MADISON, Wis. -- James White sees a lot of himself in Gio Bernard. When they were teammates at St. Thomas Aquinas in Fort Lauderdale, they'd share spin-move secrets, discuss when to make cuts in the open field or best positions for the screen pass -- usually over video games.
In the house, where Bernard lived with White's family for a year, White's mother, Lisa, treated the two equally. If Bernard needed a meal, she'd pay. If he needed a ride, she'd drive.
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That's why White, positioned for a breakout as Wisconsin's senior running back, feels a little like he's getting drafted this week, even if he must wait a year.
Bernard, an elusive running back/punt returner out of UNC, who was selected in the second round -- No. 37 overall -- in the NFL Draft on Friday.
Bernard's backstory is well-documented. The family struggled emotionally and financially after Bernard's mother, Josette Liberious, died of cancer in 1999.
His father, Yven, lived in a small apartment in the Fort Lauderdale area while Bernard lived with a nearby family for stability.
NFL Hall of Fame receiver Cris Carter took an interest in Bernard, who played with Carter's son, Duron Carter, in the South Florida youth football circuit. Carter helped usher Bernard into Aquinas, a private-school powerhouse and NFL pipeline.
Yven's apartment in Boynton Beach was too far from the campus, so Bernard lived with White, whom he also met through youth football, their entire senior year.
Bernard was the feature back, but White said the team played him at fullback as a way to get him on the field. White was far from an afterthought, rushing for 960 yards to Bernard's 1,579 in their junior years while leading Aquinas to a second consecutive 5A state title.
But White finds it funny that he can't remember the last time he started a game outside of fill-in time when Bernard got hurt.
Montee Ball, who was also taken in the second round -- No. 58 overall -- on Friday night, owned the Badgers' starting job for most of the last three years. As usual, White thrived as a wingman. He enters his senior year with 32 touchdowns and 2,571 yards on 422 carries.
Ball and White are tight, too. They roomed together for a year at Wisconsin, White said. But his history with Bernard, coupled with Bernard's personal struggles, have him hyped for his selection.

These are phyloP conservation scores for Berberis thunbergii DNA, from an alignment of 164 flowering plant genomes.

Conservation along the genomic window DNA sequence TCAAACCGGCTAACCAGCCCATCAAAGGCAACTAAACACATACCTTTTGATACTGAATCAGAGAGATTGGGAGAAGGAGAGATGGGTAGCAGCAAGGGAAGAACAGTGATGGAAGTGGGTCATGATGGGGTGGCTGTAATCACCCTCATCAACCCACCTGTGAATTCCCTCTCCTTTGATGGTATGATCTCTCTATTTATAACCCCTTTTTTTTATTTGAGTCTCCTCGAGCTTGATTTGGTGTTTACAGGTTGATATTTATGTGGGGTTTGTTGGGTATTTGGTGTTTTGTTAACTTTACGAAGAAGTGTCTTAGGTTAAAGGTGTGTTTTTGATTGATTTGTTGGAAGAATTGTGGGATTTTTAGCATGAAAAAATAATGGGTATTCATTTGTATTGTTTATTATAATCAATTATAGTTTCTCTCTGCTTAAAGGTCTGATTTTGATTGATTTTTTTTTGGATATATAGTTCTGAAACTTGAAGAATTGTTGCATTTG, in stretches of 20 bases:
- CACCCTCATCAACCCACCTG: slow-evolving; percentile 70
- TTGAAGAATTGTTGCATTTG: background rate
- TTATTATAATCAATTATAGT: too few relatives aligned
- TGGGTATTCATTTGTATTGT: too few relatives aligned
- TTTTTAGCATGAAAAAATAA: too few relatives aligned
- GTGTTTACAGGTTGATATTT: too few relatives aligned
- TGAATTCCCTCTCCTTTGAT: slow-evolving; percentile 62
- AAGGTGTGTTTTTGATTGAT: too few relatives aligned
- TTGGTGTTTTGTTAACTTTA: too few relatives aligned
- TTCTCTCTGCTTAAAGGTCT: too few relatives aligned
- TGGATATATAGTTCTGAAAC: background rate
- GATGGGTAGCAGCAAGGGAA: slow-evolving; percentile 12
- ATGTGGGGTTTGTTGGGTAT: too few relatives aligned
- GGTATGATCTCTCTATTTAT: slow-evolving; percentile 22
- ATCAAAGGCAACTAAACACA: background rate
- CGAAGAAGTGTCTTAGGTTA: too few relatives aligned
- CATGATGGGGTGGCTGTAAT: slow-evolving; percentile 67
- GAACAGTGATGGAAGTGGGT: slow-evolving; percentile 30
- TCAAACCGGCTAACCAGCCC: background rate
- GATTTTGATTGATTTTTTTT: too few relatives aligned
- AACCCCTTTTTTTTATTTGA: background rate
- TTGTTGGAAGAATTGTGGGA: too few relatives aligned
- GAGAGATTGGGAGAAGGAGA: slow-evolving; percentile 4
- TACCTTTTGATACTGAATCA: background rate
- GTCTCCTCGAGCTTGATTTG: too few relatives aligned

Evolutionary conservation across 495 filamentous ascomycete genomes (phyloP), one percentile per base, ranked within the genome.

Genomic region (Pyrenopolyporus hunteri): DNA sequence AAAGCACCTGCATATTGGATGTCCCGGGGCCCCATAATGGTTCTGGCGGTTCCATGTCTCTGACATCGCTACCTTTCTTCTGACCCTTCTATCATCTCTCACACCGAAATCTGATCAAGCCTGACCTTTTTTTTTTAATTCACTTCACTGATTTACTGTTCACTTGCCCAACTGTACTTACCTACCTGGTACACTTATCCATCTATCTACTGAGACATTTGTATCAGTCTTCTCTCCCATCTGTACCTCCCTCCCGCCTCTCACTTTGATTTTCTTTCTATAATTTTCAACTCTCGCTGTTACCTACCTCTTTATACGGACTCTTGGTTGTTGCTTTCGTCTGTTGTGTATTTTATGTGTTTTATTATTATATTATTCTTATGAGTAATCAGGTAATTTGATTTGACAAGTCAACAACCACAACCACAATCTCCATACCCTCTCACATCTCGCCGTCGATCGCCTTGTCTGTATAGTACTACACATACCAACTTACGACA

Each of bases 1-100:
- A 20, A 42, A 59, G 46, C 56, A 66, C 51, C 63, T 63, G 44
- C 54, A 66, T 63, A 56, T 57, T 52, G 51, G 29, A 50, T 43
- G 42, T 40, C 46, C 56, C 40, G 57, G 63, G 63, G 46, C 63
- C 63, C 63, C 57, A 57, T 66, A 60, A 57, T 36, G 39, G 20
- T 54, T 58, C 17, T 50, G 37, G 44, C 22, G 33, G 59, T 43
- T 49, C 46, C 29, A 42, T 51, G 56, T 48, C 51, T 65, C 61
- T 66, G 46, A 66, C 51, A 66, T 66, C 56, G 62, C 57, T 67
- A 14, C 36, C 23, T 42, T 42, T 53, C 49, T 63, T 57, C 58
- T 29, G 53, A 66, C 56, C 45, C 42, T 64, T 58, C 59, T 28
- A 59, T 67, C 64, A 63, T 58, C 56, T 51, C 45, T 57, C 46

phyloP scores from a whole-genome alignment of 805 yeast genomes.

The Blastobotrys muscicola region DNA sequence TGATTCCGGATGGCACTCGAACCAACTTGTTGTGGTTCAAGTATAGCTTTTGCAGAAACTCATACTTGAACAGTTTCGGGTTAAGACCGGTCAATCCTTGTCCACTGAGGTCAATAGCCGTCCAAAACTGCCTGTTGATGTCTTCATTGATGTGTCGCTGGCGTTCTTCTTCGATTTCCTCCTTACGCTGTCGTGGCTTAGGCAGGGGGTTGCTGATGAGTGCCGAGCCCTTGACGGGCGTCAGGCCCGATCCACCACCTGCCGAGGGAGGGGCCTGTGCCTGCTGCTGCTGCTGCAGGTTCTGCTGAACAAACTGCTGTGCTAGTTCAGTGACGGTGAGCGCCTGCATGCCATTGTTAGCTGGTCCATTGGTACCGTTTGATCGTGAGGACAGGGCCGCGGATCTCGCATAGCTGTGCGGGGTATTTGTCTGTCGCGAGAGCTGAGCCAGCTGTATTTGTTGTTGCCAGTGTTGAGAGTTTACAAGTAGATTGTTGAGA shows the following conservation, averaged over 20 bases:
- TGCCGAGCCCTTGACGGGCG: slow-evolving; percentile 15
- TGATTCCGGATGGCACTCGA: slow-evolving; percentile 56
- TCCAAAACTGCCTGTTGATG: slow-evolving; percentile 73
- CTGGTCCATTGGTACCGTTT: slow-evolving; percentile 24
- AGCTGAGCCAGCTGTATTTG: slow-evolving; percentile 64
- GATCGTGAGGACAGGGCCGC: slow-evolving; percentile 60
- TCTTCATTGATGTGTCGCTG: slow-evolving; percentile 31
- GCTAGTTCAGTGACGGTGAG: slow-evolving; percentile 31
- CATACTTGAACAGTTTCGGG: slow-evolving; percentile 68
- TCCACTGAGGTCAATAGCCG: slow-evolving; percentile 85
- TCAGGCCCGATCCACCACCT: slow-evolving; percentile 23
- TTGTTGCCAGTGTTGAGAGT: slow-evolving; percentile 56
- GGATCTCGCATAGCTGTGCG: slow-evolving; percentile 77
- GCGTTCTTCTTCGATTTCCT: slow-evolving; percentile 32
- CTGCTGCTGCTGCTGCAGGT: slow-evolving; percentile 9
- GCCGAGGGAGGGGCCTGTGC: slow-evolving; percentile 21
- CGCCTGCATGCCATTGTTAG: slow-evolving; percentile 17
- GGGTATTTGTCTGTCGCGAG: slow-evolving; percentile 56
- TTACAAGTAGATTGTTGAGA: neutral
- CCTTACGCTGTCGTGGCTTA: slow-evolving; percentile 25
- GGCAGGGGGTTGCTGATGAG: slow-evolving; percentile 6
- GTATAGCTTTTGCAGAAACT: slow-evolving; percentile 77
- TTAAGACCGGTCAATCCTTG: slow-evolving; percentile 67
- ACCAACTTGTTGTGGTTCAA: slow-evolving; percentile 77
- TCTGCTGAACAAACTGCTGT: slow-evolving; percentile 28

He knows Bernard's time is now while his is coming. White will share carries with Melvin Gordon but has the inside track to start the opener against UMass.
“It's a dream come true for him -- for both of us, really,” said White of Bernard, who used to sleep in White's older brother's room while he was off to college. “We're pretty similar. We joke around with each other, about what our strengths are, trying to copy off each other's game, make fun of each other about who gets tackled from behind most.”
With 4.53 speed and elite punt-return ability, Bernard doesn't have this problem often. The 5-foot-10 White is also known for elusiveness.
White considers his shared time at running back a blessing -- that means less mileage. NFL teams might like that, he figures. He knows he can play every down if necessary but doesn't have to. Wisconsin wants to play three good running backs, first-year Badgers coach Gary Andersen said.
Andersen wants to preserve Wisconsin's storied ground attack while enhancing the passing attack, which is fine by White -- that means more versatility.
“You just have to be an all-around player,” said White, the sixth-ranked running back in the 2014 class by CBSSports.com. “That's what they are really looking for, someone who can catch the ball out of the backfield and block and be able to get those tough yards.”
White says he never felt slighted by his long-time supporting role. He considers himself a patient guy. He's happy for his friends.
But make no mistake, he's thinking about April 2014. That process starts now. If he's Wisconsin's starter this season, he'll proudly call that personal validation.
“At times you find yourself wanting more,” White said. “But whenever you get your opportunity, you have to run with it. That's what I'm doing.”